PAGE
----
Program Overview

The Amplify™ genetic testing program strives to remove barriers to genetic diagnosis for patients born with auditory neuropathy. There are several known genetic causes of auditory neuropathy. Through the program, patients diagnosed with auditory neuropathy have access to genetic testing to potentially help bring them one step closer to diagnosis and appropriate clinical management. Third parties may receive de-identified patient data from this program, but at no time would they receive patient identifiable information. Additionally, the prevalence information gained from this program may be used to help with novel therapeutic development.

Clinical Features

Hearing loss (HL) or deafness is the most common sensory deficit in humans, affecting an estimated 5% of the world's population. HL may be caused by environmental or genetic factors (Azaiez et al. 2018. PubMed ID: 30245029). Hereditary hearing loss and deafness (HHLD) is classified by type (conductive, sensorineural, or mixed), age at onset (congenital, pre-lingual, post-lingual, or age-related), audiological characteristics (severity and affected frequencies), associated clinical features (syndromic or nonsyndromic), and mode of inheritance (autosomal dominant, autosomal recessive, X-linked, or mitochondrial).

Molecular genetic testing is available for many types of HHLD and plays a prominent role in diagnosis and genetic counseling (Hilgert et al. 2009. PubMed ID: 18804553; Shearer and Smith. 2012. PubMed ID: 23042251; Shearer et al. 2017. PubMed ID: 20301607; Smith et al. 2005. PubMed ID: 15752533).


This comprehensive panel consists of genes that have been associated with all types of HHLD. Importantly, both syndromic and nonsyndromic HL genes are included in this panel due to the variable or mild features associated with some syndromic HL genes.

In developed countries, HL is primarily caused by genetic factors and is nonsyndromic (Sloan-Heggen et al. 2016. PubMed ID: 26969326). The majority of HHLD is monogenic, with the exception of age-related HL, which is typically a complex genetic disorder (Azaiez et al. 2018. PubMed ID: 30245029). Congenital or pre-lingual HL is 80% genetic as compared to 20% acquired or environmental. Of pre-lingual genetic HL, 20% is syndromic and 80% nonsyndromic. Of pre-lingual genetic nonsyndromic hearing loss (NSHL), 80% is recessive, 19% is dominant, and the remainder is X-linked or mitochondrial (Shearer et al. 2017. PubMed ID: 20301607). To our knowledge, although de novo variants causing hearing loss have been documented, they are not a common cause of disease for the genes in this panel.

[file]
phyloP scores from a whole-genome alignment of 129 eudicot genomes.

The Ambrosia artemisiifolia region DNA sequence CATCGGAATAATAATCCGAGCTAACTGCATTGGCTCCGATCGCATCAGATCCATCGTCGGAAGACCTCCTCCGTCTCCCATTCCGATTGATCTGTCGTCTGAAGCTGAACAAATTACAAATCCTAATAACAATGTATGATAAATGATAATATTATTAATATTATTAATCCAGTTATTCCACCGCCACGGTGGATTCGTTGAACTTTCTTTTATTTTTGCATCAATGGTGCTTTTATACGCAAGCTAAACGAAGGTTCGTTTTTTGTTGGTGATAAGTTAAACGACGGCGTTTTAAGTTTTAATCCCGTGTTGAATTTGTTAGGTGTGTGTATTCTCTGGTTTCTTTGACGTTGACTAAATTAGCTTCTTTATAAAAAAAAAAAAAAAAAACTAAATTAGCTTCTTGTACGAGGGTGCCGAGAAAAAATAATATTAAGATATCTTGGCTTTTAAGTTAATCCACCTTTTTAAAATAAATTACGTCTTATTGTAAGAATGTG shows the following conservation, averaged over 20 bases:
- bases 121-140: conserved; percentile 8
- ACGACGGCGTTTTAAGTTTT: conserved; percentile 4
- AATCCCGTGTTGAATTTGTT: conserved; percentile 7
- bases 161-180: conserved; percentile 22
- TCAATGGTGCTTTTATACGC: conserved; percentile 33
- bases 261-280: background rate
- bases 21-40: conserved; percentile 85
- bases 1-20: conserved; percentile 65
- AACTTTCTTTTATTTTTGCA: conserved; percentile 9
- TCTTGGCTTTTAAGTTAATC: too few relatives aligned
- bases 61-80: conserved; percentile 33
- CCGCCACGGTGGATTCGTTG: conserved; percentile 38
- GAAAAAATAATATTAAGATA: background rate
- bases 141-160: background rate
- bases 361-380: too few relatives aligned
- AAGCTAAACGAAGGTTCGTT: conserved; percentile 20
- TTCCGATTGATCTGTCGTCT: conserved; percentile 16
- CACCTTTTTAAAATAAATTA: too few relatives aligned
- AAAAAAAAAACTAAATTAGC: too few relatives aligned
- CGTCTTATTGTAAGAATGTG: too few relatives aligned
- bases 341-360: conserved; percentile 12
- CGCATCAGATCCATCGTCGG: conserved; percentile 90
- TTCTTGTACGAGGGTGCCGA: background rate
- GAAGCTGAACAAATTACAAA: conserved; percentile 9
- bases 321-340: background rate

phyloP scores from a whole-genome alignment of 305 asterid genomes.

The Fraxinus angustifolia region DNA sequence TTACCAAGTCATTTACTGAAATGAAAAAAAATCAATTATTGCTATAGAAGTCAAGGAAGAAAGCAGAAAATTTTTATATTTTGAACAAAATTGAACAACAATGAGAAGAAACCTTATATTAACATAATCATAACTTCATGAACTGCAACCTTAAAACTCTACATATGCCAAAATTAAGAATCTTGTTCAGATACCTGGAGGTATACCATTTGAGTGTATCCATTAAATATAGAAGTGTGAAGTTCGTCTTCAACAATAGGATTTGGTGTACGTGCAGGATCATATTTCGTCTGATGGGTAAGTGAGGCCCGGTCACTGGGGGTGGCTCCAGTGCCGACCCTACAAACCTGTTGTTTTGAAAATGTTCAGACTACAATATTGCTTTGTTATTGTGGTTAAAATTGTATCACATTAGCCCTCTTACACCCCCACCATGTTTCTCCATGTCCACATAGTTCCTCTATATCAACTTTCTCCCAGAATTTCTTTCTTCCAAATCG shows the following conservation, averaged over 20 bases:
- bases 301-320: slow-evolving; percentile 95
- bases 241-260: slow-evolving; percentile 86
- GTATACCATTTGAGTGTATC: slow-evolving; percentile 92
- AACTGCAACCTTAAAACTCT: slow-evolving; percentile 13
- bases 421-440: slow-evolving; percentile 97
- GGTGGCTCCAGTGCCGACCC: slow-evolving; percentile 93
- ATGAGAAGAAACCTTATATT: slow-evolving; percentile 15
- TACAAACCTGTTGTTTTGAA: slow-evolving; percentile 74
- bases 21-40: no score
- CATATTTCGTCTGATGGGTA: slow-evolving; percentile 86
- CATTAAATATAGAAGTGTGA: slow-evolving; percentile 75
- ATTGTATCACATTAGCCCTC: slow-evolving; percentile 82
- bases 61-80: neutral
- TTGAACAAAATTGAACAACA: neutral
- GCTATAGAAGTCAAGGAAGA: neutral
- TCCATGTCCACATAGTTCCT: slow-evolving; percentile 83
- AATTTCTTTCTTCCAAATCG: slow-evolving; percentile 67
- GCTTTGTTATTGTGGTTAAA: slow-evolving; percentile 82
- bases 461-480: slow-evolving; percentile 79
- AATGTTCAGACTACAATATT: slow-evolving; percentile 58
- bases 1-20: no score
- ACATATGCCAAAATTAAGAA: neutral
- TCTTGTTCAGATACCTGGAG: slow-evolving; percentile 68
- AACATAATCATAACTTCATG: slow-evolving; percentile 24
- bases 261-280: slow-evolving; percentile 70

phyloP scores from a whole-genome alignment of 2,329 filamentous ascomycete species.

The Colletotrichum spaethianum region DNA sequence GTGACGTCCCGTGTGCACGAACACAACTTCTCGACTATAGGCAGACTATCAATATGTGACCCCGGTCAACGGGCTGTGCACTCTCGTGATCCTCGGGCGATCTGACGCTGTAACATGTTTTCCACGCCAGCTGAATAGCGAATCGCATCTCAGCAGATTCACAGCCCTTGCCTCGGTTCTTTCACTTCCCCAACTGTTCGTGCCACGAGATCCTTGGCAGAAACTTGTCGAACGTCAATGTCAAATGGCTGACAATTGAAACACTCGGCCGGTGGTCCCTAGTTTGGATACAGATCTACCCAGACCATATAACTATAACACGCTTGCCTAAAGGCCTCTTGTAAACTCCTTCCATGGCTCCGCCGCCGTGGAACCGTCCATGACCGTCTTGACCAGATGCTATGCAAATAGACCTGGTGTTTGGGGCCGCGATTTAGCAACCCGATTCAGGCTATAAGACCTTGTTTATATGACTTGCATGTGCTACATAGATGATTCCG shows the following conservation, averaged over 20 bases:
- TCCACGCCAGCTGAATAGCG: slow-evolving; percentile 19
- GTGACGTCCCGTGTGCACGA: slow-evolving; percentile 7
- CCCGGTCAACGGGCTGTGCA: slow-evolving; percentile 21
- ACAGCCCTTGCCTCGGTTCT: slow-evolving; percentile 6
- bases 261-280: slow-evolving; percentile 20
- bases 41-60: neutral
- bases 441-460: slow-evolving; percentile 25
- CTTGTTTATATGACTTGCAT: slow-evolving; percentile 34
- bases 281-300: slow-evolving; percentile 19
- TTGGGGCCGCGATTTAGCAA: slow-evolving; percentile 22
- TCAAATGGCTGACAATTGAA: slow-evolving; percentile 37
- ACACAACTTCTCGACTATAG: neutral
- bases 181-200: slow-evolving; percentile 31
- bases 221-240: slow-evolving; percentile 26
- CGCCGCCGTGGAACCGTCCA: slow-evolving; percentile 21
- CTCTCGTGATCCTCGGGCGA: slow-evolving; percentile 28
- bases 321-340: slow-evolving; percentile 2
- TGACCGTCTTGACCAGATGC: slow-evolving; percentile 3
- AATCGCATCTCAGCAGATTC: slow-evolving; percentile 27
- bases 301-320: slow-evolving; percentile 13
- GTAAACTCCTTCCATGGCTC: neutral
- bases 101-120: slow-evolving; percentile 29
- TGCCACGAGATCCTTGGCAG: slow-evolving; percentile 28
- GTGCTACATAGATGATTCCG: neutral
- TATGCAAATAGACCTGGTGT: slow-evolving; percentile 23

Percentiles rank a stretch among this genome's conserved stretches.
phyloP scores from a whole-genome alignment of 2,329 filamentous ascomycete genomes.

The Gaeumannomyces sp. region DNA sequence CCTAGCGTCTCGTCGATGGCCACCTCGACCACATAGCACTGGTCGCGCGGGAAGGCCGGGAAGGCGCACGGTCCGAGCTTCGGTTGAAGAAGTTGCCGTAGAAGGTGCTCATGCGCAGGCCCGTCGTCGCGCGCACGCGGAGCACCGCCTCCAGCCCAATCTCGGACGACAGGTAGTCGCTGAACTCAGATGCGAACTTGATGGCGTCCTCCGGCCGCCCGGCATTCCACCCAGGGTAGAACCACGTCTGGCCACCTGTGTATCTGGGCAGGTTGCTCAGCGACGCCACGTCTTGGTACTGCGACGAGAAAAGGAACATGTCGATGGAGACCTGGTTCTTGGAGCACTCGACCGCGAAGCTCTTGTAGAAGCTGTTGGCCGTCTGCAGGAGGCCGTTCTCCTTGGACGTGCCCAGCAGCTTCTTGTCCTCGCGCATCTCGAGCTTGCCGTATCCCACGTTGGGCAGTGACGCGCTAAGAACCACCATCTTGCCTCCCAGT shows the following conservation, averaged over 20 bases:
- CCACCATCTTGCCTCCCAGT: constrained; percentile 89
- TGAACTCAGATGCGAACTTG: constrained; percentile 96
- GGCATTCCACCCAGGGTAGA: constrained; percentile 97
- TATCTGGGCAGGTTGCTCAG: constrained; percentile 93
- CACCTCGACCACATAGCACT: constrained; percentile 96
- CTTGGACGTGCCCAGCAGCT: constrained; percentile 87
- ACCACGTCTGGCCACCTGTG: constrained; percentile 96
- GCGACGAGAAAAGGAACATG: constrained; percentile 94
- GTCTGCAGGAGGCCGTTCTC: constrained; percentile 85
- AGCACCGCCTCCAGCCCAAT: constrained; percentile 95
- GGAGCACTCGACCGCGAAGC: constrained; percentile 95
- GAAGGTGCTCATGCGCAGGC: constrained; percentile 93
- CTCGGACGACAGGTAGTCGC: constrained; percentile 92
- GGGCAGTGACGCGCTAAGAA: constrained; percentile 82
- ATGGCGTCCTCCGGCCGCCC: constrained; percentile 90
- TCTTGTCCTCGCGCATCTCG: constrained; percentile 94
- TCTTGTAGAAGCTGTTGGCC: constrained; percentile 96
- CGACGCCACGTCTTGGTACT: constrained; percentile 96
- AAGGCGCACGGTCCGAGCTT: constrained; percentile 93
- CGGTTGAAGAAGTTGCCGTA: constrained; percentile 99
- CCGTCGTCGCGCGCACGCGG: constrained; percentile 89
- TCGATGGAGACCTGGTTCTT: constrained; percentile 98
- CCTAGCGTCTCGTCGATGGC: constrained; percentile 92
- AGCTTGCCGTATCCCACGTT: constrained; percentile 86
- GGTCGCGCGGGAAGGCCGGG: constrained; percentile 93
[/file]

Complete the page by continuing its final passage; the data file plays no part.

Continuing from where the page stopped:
The gene most commonly associated with NSHL is GJB2 (also known as connexin 26), which accounts for 50% of congenital severe-to-profound autosomal recessive NSHL cases (Smith et al. 2016. PubMed ID: 20301449). The most prevalent pathogenic GJB2 variant is c.35delG, having a global population frequency of 0.62%, and a frequency of 0.96% in European populations (gnomAD population database).

The most common types of syndromic HL are Usher, Waardenburg, and Pendred syndromes (Koffler et al. 2015. PubMed ID: 26443487). Other less common syndromic causes of HL are also included in this panel (Perrault, Treacher Collins, Stickler, Jervell and Lange-Nielsen, branchio-oto-renal (BOR), Wolfram, Heimler, and Alport syndromes).

Copy number variant (CNV) detection is an important component of clinical genetic testing for HHLD, with CNVs contributing 18.7% of all positive genetic diagnoses in a large cohort of NSHL patients. The majority of CNVs detected in this study were in two genes: STRC (73%) and OTOA (13%). The carrier frequency of STRC CNVs was estimated at 1.1-1.6% in individuals without HL, indicating that STRC CNVs may be an equal or potentially larger contributor to autosomal recessive NSHL than GJB2 in some populations (Shearer et al. 2014. PubMed ID: 24963352). STRC CNVs often include the nearby CATSPER2 gene. Although CATSPER2 is not known to directly cause hearing loss, it is included in this panel because together with STRC, these two genes are associated with deafness-infertility syndrome. This test is able to detect CNVs in STRC, CATSPER2, and OTOA.